Hai Rui

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For the professional basketball player, see Hai Rui (basketball).
Hai Rui
Chinese 海瑞
Hai Rui
Born January 23, 1514 (1514-01-23)
Qiongshan, Hainan, China
Died November 13, 1587 (1587-11-14) (aged 74)
Nanjing, Jiangsu, China
Resting place Haikou, Hainan, China
Nationality Chinese
Occupation Government official

Hai Rui (Hai Jui; 23 January 1514 – 13 November 1587) was a Chinese official of the Ming Dynasty. In China he is remembered as a model of honesty and integrity in office. A play based on his career, Hai Rui Dismissed from Office, gained political significance in the 1960s during the Cultural Revolution.


Statue of Hai Rui

Hai Rui, was born in Qiongshan, Hainan on January 23, 1513. His father died when he was three, and he was raised by his mother.[1] His great-great-grandfather was a native of Guangzhou named Hai Da-er (海答兒, Haidar, an Arabic name), and his mother was also from a Muslim (Hui) family. Hai Rui himself however was noted primarily as a Neo-Confucian and never discussed Islam in his Confucian works.[2][3]

Hai took the official examinations but was unsuccessful, and his official career only began in 1553, when he was 39, with a humble position as clerk of education in Fujian. He gained a reputation for his uncompromising adherence to upright morality, scrupulous honesty, poverty, and fairness. This won him widespread popular support but made him many enemies in the bureaucracy. Nevertheless, he was called to the capital Beijing and promoted to the junior position of secretary of ministry of Revenue. In 1565, he submitted a memorial strongly criticizing the Jiajing Emperor for the neglect of his duties and bringing disaster to the country,[4] for which he was sentenced to death in 1566. He was released after the Emperor died in early 1567.[1]

Hai Rui was reappointed under the Longqing Emperor but soon forced to resign in 1570 after complaints were made over his overzealous handling of land-tenure issues. He then spent 15 years in retirement in Hainan before being finally brought back to the Empire's "auxiliary capital" of Nanjing, in 1585, to serve under the Wanli Emperor. Hai Rui was promoted to censor-in-chief of Nanjing in 1586, but died in office a year later.[1]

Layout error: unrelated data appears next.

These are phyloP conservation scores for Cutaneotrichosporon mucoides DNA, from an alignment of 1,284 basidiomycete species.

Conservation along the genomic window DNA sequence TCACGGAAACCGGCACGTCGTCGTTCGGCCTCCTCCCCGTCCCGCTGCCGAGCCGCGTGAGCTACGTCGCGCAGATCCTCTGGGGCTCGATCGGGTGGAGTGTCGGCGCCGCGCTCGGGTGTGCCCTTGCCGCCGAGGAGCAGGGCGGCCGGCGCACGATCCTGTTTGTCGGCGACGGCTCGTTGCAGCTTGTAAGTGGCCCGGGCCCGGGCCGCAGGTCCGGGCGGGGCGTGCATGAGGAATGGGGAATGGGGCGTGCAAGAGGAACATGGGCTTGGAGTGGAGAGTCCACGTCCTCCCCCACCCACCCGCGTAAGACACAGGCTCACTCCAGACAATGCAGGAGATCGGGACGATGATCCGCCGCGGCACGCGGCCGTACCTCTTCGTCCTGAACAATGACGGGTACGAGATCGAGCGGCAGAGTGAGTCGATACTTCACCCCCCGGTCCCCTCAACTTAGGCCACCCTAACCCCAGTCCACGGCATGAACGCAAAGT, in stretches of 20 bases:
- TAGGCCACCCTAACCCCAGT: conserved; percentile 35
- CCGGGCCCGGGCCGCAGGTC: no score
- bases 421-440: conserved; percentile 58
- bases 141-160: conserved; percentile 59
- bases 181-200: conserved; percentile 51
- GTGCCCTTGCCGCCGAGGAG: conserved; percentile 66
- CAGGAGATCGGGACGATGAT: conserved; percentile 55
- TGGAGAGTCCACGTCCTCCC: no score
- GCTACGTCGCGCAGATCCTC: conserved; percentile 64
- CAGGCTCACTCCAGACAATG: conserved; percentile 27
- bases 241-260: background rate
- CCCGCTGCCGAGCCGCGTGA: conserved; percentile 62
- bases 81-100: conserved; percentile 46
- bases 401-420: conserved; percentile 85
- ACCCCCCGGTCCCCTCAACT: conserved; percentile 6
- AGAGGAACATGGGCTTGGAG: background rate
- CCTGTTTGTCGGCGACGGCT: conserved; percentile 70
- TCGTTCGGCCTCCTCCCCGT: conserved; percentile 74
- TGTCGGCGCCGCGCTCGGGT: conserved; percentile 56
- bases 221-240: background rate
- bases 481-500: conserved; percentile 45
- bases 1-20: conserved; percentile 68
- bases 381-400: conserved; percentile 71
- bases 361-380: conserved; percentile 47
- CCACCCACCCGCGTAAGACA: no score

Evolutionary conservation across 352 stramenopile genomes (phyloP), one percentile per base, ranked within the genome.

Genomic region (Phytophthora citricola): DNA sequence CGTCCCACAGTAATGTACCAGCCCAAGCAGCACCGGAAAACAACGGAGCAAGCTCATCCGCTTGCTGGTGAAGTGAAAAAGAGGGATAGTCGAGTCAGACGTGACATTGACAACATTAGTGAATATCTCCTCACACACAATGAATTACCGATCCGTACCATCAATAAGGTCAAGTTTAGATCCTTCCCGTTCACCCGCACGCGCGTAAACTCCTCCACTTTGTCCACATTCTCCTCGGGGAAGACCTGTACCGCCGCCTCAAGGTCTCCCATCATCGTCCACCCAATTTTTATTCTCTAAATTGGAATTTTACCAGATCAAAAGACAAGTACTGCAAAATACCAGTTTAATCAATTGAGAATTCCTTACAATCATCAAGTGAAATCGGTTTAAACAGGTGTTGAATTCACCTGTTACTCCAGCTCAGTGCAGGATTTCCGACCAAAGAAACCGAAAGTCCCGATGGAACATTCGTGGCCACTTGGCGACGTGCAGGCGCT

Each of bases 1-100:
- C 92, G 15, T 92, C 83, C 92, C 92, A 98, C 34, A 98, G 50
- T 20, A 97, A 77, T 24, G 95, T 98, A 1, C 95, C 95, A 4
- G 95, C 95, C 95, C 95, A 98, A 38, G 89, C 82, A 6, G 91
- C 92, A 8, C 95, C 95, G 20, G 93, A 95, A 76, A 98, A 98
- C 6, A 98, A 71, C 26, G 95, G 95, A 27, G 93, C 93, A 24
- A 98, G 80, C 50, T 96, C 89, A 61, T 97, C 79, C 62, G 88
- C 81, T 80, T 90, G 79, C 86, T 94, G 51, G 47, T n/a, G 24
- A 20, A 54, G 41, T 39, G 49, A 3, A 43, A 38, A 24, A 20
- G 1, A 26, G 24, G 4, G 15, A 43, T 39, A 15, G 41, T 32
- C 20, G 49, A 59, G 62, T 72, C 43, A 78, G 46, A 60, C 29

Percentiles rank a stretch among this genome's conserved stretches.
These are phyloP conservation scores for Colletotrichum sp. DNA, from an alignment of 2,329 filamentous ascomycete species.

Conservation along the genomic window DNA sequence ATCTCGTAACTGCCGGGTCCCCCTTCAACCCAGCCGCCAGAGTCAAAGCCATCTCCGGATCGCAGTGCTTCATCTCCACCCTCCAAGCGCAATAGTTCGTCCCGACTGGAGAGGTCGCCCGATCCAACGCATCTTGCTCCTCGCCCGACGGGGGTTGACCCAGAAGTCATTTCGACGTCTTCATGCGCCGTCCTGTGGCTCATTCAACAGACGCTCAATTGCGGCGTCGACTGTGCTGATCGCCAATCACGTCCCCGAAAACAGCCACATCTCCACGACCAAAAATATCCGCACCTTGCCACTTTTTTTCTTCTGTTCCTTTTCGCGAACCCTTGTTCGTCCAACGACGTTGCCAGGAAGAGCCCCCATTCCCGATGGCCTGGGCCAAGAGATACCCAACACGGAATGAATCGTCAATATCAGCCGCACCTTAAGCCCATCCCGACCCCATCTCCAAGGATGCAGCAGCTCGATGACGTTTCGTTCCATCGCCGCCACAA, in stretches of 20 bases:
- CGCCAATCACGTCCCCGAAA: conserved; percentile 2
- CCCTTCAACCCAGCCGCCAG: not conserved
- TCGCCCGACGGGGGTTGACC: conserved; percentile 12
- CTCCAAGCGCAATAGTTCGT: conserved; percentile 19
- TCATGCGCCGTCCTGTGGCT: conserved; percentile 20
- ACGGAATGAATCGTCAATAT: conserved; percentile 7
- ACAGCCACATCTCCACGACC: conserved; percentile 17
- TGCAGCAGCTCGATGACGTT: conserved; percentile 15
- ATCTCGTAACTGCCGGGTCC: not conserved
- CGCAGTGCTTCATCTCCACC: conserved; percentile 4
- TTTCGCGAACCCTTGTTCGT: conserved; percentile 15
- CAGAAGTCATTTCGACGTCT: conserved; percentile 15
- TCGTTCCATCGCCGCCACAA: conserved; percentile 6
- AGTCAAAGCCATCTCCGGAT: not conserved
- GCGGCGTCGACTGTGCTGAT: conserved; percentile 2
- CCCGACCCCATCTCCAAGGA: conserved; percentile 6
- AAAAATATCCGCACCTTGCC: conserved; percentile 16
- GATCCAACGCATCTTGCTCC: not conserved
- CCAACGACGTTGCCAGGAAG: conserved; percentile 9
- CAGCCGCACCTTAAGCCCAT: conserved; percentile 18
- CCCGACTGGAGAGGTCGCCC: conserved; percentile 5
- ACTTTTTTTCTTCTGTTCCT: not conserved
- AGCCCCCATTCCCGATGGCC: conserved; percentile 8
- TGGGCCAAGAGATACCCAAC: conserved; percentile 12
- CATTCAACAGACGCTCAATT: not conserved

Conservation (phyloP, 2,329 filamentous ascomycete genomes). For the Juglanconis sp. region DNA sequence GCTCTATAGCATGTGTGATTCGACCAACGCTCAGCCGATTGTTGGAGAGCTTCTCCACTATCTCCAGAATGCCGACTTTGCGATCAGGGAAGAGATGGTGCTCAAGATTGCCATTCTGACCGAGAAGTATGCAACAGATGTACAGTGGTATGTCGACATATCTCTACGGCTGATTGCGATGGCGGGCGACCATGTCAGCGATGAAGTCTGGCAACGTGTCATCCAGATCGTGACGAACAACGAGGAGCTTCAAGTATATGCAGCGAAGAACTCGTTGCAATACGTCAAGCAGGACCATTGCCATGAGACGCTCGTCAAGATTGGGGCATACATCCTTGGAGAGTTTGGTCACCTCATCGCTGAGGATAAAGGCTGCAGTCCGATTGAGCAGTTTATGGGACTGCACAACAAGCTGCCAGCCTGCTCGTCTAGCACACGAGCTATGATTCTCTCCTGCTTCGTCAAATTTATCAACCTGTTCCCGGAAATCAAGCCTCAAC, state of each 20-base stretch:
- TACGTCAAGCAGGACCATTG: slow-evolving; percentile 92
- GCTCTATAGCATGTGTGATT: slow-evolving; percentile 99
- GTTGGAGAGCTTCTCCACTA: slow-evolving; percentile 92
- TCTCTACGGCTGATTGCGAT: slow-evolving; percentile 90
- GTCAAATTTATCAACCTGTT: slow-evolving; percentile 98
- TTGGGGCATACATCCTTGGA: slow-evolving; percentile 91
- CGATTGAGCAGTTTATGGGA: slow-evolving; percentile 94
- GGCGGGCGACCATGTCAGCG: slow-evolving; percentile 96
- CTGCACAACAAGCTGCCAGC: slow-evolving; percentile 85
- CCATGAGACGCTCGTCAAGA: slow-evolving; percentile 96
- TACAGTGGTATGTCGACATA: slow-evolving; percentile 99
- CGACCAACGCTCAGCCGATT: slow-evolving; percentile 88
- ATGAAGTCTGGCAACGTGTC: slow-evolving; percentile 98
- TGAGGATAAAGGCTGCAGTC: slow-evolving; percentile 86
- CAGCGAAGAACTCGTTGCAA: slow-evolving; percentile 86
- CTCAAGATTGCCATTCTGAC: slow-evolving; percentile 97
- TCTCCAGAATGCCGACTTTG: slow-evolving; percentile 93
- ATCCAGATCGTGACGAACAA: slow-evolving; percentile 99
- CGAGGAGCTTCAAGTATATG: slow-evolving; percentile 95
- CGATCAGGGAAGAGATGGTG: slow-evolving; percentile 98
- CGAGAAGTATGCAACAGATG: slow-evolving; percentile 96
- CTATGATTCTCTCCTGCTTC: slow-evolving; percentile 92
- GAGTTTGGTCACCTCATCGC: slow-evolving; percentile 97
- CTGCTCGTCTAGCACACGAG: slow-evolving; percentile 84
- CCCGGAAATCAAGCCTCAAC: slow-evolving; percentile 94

Tomb of Hai Rui
Hai Rui memorial in Haikou

In 1959, writer and scholar Wu Han became interested in the life of Hai Rui, and wrote several articles on his life and his fearless criticism of the emperor. He then wrote a play for Peking Opera titled "Hai Rui Dismissed from Office", which he revised several times before the final version of 1961.[1] Wu's play was interpreted by the Gang of Four member Yao Wenyuan as an allegorical work, in which the honest moral official Hai Rui representing the disgraced communist marshal Peng Dehuai, who was purged by Mao after criticizing the Great Leap Forward. According to Yao, the corrupt emperor in Wu's play represented Mao Zedong. The November 10, 1965, an article in a prominent Shanghai newspaper, "A Criticism of the Historical Drama 'Hai Rui Dismissed From Office'" (评新编历史剧《海瑞罢官》), written by Yao, began a propaganda campaign that eventually led to the Cultural Revolution. During the Cultural Revolution the grave of Hai Rui was destroyed, but it has since been rebuilt.[5] Yao's campaign led to the persecution and death of Wu Han, as well as others involved in related works, such as Zhou Xinfang for his opera Hai Rui Submits His Memorial (海瑞上疏).[6]

Haikou, the largest city on Hai Rui's home island of Hainan, celebrates Hai Rui's deeds. A memorial has been constructed and his tomb is open for worship.[citation needed]


  1. ^ a b c d Goodrich, L. Carrington, and Chaoying Fang, eds. (1976). Dictionary of Ming Biography, 1368-1644, Volume 1. Columbia University Press. pp. 474–479. ISBN 978-0231038331. 
  2. ^ by Jonathan Unger, ed. (1997). Using the Past to Serve the Present: Historiography and Politics in Contemporary China. M.E. Sharpe. p. 99. ASIN B00FAWPDUU. 
  3. ^ Tan Ta Sen (2009). Cheng Ho and Islam in Southeast Asia. Institute of Southeast Asian Studies. p. 114. ISBN 978-9812308375. 
  4. ^ Frederick W. Mote page= (2003). Imperial China 900-1800. Harvard University Press. ISBN 978-0674012127. 
  5. ^ Roderick MacFarquhar, The Red Terror: Mao's Last Revolution (Cambridge: Harvard University, 2006) p. 120.
  6. ^ Rudolf G. Wagner (1997). by Jonathan Unger, ed. Using the Past to Serve the Present: Historiography and Politics in Contemporary China. M.E. Sharpe. p. 46- 102. ASIN B00FAWPDUU. 

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